## Chord Lines

```              ----C-----
P----/          \-----
---/                      \---
-/                              \-
A/-------------Q--M-----------------\B
```
Let AB be a chord of a circle with center O and radius R. M is the midpoint of AB and line OM intersects the circle at point C. Solve each of the following in terms of R.
1. Find AM and CM if AM equals 3*CM, 2*CM, CM, CM/2, or CM/3. Can you solve the general case for AM=X*CM?
2. Line segments are drawn from C to point Q on AM, from Q to point P on the circle, and from P to A. Find CQ if CQ=QP=PA. I believe there are multiple answers, so solve for CQ in terms of CM (or AB). What is CQ if CM=R/2?

Source: Original. Based upon a design on the side of a building in Rocklin, CA on I-80.

Solutions were received from Joseph DeVincentis, Philippe Fondanaiche and Denis Borris. Philippe's solutions follow (though I'll admit part 2 is more complicated than I'd expected):
```Q1
To simplify,let R=1.
Let D diametrically opposed to C on the circle.
From the identity MA*MB = MC*MD, we can infer: AM^2 = CM*(2-CM)
As AM=X*CM, therefore CM = 2/(1+X^2) and AM = 2*X/(1+X^2)
It is easy to check that for X>=1, M is between O and C whereas if X<1, M is
between D and O.
For:
X=3, then CM=1/5 and AM=3/5
X=2, then CM=2/5 and AM=4/5
X=1, then CM=AM=1. The point M is at the center O of the circle.
X=1/2, CM=8/5 and AM=4/5
X=1/3, CM=9/5 and AM=3/5

Q2
Let angle (COA) = a with 0=0 if pi<=u<=pi+a
QC^2 = QM^2+CM^2 = [1-cos(a)]^2 + [2*sin(u)+sin(a)]^2
If CQ=QP=PA (E), then:[1-cos(a)]^2 + [2*sin(u)+sin(a)]^2 = 4*cos^2(t) =
2*[2*cos(2*t)+1] = 2*cos(u-a)+2
Finally, by simplifying this relation,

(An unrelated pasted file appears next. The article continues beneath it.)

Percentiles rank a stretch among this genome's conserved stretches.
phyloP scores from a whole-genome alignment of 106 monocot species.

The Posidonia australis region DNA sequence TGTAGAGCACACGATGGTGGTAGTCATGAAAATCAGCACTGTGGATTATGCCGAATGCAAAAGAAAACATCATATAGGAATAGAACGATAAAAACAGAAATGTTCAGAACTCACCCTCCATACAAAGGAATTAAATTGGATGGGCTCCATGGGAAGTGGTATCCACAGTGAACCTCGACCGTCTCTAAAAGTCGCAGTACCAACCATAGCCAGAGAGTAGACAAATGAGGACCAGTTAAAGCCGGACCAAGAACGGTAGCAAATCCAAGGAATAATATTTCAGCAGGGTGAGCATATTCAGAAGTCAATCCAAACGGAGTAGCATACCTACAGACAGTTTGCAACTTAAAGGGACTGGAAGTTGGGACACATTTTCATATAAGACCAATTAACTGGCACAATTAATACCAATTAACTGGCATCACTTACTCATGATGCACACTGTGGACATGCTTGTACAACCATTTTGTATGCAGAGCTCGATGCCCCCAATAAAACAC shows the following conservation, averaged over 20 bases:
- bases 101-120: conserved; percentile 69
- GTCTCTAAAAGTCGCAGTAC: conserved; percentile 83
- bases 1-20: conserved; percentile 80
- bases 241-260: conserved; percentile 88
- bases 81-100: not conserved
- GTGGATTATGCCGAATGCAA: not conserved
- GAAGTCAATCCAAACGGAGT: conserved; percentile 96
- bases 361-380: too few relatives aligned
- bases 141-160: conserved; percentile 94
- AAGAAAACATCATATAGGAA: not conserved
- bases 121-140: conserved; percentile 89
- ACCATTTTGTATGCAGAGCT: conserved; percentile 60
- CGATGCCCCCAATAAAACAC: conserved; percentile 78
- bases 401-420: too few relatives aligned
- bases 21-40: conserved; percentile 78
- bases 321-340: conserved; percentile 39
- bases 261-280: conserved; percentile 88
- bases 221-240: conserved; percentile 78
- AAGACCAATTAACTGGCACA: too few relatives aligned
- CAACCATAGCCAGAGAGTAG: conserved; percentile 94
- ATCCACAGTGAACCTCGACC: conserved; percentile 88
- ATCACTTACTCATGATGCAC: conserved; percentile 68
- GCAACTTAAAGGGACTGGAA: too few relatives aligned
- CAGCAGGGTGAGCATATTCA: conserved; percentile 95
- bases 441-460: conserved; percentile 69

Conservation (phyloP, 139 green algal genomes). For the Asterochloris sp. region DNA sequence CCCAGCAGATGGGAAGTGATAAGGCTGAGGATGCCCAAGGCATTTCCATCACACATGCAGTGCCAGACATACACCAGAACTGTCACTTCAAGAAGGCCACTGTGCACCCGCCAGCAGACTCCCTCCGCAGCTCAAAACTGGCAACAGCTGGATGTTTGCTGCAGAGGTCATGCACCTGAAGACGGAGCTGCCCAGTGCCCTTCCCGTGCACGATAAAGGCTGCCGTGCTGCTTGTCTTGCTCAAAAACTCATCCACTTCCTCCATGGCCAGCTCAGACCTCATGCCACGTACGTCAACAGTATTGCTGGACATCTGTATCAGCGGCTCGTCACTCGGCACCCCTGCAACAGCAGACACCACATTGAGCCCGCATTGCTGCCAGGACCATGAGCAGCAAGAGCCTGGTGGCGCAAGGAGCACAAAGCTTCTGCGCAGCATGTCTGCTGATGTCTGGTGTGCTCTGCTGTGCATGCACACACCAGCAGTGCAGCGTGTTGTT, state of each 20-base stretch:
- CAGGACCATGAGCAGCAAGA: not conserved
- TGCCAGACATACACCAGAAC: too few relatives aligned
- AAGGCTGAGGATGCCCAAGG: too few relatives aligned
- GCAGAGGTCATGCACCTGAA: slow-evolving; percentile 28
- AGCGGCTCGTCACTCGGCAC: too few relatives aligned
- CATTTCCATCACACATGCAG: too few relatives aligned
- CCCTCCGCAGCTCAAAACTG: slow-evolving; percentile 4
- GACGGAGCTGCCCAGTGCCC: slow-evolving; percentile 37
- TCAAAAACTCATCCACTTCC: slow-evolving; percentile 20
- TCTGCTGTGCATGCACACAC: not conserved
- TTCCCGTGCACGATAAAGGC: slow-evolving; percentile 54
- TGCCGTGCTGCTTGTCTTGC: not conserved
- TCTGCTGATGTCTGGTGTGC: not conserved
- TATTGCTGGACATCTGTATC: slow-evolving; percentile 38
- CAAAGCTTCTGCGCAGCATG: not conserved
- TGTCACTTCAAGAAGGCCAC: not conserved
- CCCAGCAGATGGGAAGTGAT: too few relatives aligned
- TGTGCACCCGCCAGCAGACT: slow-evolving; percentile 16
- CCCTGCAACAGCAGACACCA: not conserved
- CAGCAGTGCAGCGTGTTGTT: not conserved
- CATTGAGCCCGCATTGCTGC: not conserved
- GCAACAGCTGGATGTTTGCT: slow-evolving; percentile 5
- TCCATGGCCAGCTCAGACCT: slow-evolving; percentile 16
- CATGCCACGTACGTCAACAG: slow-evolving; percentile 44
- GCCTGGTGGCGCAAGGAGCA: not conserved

(E) is satisfied if and only if: f(u) = 2*sin^2(u) - cos(u+a) -cos(a) = 0
with p<=u<=pi+a

Let A(u) = 2*sin^2(u) and B(u)=cos(u+a)+cos(a)
On the interval [pi,pi+a], A(u) is uniformly increasing from 0 to 2*sin^(2a)
while B(U) is uniformly increasing from 0 to -cos(2*a)+cos(a)
The graphs representing A(u) and B(u) have two common points:
-u=pi,that is to say t=(pi-a)/2 which corresponds to P in C and Q in B.
-u=u_0 included between pi and pi=a which is the requested solution
From the development of f(u),we can also demonstrated that sin(u_0) is also
the real solution of the following cubic equation:
4*sin^3(u) + 4*sin(a)*sin^2(u) +[1 - 4*cos(a)]*sin(u) - 2*sin(a)*cos(a)
Then,knowing u_0, we can calculate t_0=(u_0-a)/2 and CQ=QP=PA=2*cos(t_0)

If CM=R/2, then a=pi/3.
The equation f(u)=0 has the solution u_0=7*pi/6. Then t_0=5*pi/12 and
CQ=QP=PA=[sqr(6) - sqrt(2)]/2 = 0.51763809...

For different values of a such as:
a=pi/9=20x, then t_0=86,4...x, CM=0,123..
a=pi/6=30x, then t_0=84,3...x, CM=0,198..
a=2*pi/9=40x, then t_0=81.8...x, CM=0,282...
a=pi/4=45x, then t_0=80,3...x, CM=0,336...
a=5*pi/18=50x, then t_0=78,7..x; CM=0,389..
a=7*pi/18=70x, then t_0=70,5...], CM=0,664..
a=4*pi/9=.80x, then t_0=65.5..x, CM=0,827...
etc...
```

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